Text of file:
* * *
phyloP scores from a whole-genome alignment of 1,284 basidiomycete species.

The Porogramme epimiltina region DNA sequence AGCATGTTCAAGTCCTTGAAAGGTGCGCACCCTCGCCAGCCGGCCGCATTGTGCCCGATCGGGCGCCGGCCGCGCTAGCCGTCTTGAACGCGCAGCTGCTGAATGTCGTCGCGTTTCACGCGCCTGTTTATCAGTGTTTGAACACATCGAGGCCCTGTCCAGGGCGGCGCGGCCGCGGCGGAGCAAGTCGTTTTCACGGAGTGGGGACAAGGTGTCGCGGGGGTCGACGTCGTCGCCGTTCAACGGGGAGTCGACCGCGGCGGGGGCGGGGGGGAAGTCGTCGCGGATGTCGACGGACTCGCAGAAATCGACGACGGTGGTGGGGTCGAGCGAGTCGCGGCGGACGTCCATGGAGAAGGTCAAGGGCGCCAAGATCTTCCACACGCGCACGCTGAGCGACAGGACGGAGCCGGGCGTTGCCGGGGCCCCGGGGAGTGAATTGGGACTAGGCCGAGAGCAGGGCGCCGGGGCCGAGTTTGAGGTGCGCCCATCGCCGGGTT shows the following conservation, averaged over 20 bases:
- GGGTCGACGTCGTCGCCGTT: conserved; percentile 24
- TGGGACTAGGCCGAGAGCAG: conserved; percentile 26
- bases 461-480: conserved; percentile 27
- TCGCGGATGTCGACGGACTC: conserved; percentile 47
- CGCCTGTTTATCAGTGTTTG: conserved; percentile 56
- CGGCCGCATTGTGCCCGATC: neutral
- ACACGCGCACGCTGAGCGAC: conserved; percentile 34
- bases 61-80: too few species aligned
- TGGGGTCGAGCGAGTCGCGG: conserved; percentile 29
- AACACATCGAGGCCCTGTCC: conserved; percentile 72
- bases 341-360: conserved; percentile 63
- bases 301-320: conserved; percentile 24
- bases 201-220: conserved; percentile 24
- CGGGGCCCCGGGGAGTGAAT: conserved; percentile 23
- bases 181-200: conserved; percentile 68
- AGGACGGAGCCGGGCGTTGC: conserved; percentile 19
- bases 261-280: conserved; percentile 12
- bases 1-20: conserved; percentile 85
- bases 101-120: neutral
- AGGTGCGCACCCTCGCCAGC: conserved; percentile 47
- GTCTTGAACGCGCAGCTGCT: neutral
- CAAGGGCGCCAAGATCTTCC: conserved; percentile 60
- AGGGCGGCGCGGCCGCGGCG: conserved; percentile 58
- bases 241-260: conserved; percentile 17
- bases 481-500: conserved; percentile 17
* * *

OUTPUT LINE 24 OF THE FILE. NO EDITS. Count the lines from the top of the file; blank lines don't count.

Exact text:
- CAAGGGCGCCAAGATCTTCC: conserved; percentile 60